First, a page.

Of course Apple did update the Air, but with a higher starting price than before (for the new model), will Apple be able to master the education market? Probably not.

Find out how the MacBook Air and MacBook comare: MacBook vs MacBook Air.

2019 MacBook Air: Design

Since the MacBook Air was redesigned in 2018 - with slimmer bezels, thinner profile, and new colours, it's unlikely that it will see any further changes in 2018.

Will Apple ever release a new 11in MacBook Air? We doubt it. The 12in MacBook could reduce in size further though... Read more about the new MacBook for 2019 here. Plus our review of the 2018 MacBook Air is here.

MacBook Air 2019


Speaking of design changes, a patent discovered by Patently Apple seems to indicate that Apple has found a way to build a MacBook chassis from a single piece of material that bends in the middle thanks to a "flexible portion" which it refers to as a "living hinge".

In the patent application, Apple describes how: "An enclosure for a laptop may be created from a rigid material having a flexible portion defined around approximately a midpoint of the material. The flexible portion may allow the rigid material to be folded in half and thus acts as a laptop clamshell."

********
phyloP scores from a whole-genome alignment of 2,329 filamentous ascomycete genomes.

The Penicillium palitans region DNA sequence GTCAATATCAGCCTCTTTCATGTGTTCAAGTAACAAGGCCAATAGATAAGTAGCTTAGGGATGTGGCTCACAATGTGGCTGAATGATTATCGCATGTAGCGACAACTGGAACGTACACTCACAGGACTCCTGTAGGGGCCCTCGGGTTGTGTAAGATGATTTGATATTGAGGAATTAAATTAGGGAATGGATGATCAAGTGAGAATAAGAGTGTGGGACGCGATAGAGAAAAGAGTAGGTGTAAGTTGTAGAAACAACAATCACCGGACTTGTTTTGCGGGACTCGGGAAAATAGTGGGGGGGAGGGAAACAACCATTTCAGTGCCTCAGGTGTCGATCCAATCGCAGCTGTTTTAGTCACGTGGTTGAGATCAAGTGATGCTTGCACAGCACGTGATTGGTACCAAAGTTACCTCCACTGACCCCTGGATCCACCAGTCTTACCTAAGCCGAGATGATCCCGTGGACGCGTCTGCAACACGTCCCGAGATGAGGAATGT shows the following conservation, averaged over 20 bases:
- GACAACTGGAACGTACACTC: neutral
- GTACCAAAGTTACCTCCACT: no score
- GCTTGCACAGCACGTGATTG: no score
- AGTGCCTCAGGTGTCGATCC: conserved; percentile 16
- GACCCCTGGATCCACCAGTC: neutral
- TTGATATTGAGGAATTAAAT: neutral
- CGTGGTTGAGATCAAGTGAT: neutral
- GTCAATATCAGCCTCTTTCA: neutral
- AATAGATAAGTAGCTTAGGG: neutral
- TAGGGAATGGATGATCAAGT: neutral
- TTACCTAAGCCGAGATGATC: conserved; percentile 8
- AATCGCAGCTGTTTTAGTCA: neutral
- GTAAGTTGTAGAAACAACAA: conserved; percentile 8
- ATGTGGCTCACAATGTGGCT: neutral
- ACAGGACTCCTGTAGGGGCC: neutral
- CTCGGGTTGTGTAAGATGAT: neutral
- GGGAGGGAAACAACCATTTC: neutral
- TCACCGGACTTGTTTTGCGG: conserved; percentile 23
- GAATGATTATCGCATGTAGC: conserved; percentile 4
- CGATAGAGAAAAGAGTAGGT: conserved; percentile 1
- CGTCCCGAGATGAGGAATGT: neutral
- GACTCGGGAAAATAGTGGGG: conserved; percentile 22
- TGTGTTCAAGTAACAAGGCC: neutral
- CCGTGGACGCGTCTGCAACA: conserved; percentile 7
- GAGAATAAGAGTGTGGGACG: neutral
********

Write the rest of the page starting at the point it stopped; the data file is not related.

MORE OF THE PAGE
It explains that: "A top portion may support a display screen and a bottom portion may support a keyboard, trackpad, and the like, while an interior defined by sidewalls of the rigid material may house a variety of electronic components in accordance with conventional laptop computing devices. In this manner, the enclosure (or a portion thereof) may be created from a single rigid material, while still providing flexibility and bending for the enclosure."

Could we see this in 2019? Probably not.

2019 MacBook Air: Specs

If the MacBook Air is to get an update in 2019, what can we expect?

The current line up is as follows:

MacBook Air, 13in, 1.8GHz, 128GB: £1,199
MacBook Air, 13in, 1.8GHz, 256GB: £1,399

The 2018 model uses Intel’s 8th Generation dual-core Coffee Lake CPU and the integrated Intel UHD Graphics 617. The 2018 Air offers up to 16GB RAM, which is twice as much as the last generation. And you can get a 1.5TB SSD.

It has a 13.3in screen, but with four times more pixels than the older model. That's a 2560x1600 native resolution at 227 pixels per inch - a Retina display.

The 2018 version of the MacBook Air measures 0.41-1.56cm x 30.41cm x 21.24cm. It has a similar wedge design to the original model. And it’s 10 percent thinner than its predecessor.

We don't expect those specs to change much if Apple updates the MacBook Air again in 2019, other than the introduction of a new processor and integrated graphics card. Speaking of processors...

Apple-designed processors